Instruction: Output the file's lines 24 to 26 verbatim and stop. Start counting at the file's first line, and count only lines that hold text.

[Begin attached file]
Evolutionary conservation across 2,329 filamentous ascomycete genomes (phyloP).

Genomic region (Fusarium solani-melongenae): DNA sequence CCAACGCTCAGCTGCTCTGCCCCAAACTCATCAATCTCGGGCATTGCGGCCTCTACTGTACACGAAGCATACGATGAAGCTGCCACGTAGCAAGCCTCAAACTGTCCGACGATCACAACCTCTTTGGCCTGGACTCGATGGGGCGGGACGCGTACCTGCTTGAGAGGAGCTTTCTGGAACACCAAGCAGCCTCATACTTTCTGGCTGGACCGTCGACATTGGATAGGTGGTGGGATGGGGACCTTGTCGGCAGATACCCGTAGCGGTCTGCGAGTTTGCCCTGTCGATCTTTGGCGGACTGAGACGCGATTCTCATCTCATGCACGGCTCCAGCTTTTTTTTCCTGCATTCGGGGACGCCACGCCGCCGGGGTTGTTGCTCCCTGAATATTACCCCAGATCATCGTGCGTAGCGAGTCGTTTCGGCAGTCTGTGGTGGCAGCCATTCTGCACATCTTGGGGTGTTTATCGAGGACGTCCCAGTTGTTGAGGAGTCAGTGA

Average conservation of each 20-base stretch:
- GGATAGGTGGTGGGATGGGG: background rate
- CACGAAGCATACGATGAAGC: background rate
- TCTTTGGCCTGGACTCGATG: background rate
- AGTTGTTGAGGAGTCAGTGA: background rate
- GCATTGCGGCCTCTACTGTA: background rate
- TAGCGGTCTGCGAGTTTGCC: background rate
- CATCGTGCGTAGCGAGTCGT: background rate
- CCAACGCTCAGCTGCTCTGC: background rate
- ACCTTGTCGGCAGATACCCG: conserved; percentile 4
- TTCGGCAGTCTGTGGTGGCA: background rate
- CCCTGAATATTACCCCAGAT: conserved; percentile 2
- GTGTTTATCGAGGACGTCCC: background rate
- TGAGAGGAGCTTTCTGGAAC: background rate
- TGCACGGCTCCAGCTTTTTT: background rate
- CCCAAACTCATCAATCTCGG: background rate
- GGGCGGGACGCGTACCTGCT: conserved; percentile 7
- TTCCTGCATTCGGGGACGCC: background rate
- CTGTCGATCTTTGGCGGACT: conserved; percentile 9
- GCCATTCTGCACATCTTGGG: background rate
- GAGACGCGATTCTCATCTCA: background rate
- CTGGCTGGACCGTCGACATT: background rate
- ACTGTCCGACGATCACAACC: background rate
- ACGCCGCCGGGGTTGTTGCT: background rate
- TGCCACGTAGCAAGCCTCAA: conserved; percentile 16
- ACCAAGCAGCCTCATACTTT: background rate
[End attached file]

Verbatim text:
- CTGGCTGGACCGTCGACATT: background rate
- ACTGTCCGACGATCACAACC: background rate
- ACGCCGCCGGGGTTGTTGCT: background rate